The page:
Robert F. Kennedy Jr.’s immigration views differ from President Joe Biden

In the upcoming 2024 presidential elections, Democratic candidate Robert F. Kennedy Jr. and current President Joe Biden have different views on the issue of immigration.

Kennedy believes that the root cause of the immigration crisis is the US policies that create desperate conditions in other countries, such as the War on Drugs, unpayable debts, and neoliberal extraction of resources. He plans to change these policies as president to solve the border crisis in the long term.

On the other hand, Biden’s policies are seen as Trump-like, with his proposed new rules making all people ineligible to claim asylum at the southern border unless they follow a strict set of guidelines.

These guidelines require asylum seekers to use a smartphone app called CBP One to schedule an appointment to enter the US at an official border crossing, and they must prove that they have sought asylum in another country before arriving at the US border.

This policy is called a “transit ban” and was adopted by Trump.

US law clearly states that anyone physically present in the United States, irrespective of their status, can apply for asylum, but the Biden administration’s new rules contradict this.

The CBP One app has also been plagued with problems, such as facial recognition software that has difficulty registering people with darker skin.

Additionally, not everyone has a smartphone with internet access, and reservations are scarce, especially for families.

Senator Ed Markey has called on Homeland Security to cease using the app, as it raises troubling issues of inequitable access to asylum and has significant technical problems and privacy concerns.

Despite opposition from members of Biden’s own party, the administration argues that these changes are necessary to manage the unprecedented numbers of people arriving daily at the southern border due to the climate emergency and political instability.

The problem, however, is that Trump-era thinking still frames the debate on immigration, and Biden’s policies have relied on the “Remain in Mexico” policy, locking up migrant children, and keeping the border closed by invoking Title 42.

Biden proposed a harsh replacement for the Title 42 policy that radically limits asylum at the border when the Trump scheme ended in May.

The Times published a story about a major investigation into migrant-child labor in the United States that details a “shadow work force” of minors who immigrate to the country without their parents and are funneled into grueling jobs, often with large corporations, that violate child-labor laws.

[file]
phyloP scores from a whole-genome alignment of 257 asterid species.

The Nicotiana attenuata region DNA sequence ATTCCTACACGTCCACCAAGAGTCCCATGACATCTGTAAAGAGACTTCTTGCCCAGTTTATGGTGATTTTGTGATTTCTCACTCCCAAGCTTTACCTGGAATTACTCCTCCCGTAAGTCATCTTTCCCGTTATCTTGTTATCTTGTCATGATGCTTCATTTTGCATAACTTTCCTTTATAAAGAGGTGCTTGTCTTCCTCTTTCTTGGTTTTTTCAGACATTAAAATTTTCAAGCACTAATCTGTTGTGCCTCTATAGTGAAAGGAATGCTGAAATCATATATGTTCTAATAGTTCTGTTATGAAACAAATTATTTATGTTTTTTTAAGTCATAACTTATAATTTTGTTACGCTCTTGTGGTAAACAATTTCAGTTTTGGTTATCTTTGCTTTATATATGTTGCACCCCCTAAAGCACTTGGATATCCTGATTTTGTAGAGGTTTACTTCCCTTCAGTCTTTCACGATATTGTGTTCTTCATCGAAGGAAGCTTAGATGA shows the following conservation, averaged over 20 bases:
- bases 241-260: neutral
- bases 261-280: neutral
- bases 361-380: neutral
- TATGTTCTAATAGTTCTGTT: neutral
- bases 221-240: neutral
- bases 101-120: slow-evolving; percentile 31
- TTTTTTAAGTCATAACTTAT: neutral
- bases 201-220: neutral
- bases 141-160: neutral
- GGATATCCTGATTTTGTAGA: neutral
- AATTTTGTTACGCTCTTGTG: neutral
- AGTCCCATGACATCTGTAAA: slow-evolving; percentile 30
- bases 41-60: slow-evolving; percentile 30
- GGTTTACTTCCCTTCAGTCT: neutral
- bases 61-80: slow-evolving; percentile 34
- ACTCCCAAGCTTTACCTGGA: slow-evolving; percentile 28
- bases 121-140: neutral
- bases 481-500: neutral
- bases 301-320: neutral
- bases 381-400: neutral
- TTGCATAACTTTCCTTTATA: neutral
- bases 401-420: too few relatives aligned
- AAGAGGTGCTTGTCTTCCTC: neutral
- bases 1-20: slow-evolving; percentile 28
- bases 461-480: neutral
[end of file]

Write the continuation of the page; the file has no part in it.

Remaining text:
“On this broader question of unaccompanied children, the Times story is horrific. The idea that there are still children out there laboring in the United States in these really exploitative situations is terrible,” said Aaron Reichlin-Melnick, the policy director at the American Immigration Council, which advocates for better treatment of immigrants. 

“When Biden took office, he should have said, Look, this is ridiculous. We should be using immigration laws to deal with immigration issues, and migrants are not posing any greater risk of spreading covid than the hundreds of thousands of people who are entering the U.S. at lawful ports of entry every single day,” said Reichlin-Melnick. “The administration didn’t do that.”

“We have spent the past decade pouring money into the border-security apparatus in an effort to deter asylum seekers,” said Reichlin-Melnick. “It hasn’t worked because we’ve spent all of that money on border security and we’ve spent almost none on actually building a functional and working humanitarian-protection system on the back end. And now we’ve got a two-million-case backlog, more than six hundred thousand asylum applications with U.S. Citizenship and Immigration Services, and three million people on ice’s non-detained docket.”

Kennedy’s stance on immigration highlights the need to change US policies that create desperate conditions in other countries, which ultimately drive immigration into the United States.

We have to stop seeing the world in terms of enemies and adversaries, according to Kennedy.

As John Quincy Adams wrote, “Americans go not abroad in search of monsters to destroy.” Robert F. Kennedy will revive a lost thread of American foreign policy thinking, the one championed by his uncle, John F. Kennedy who, over his 1000 days in office, had become a firm anti-imperialist.

He wanted to exit Vietnam. He defied the Joint Chiefs of Staff and refused to bomb Cuba, thus saving us from nuclear Armageddon. He wanted to reverse the imperialistic policies of Truman and Eisenhower, rein in the CIA, and support freedom movements around the world. He wanted to revive Roosevelt’s impulse to dissolve the British empire rather than take it over.

“John F. Kennedy’s vision was tragically cut short by an assassin’s bullet. But now we have another chance,” said Kennedy . “The country is ailing, yes, but underneath there is vitality still. America is a land rich in resources, creativity, and intelligence. We just need to get serious about healing our society, to become strong again from the inside.”

“America was once an inspiration to the world, a beacon of freedom and democracy. Our priority will be nothing less than to restore our moral leadership,” said Kennedy . “We will lead by example. When a warlike imperial nation disarms of its own accord, it sets a template for peace everywhere. It is not too late for us to voluntarily let go of empire and serve peace instead, as a strong and healthy nation.”

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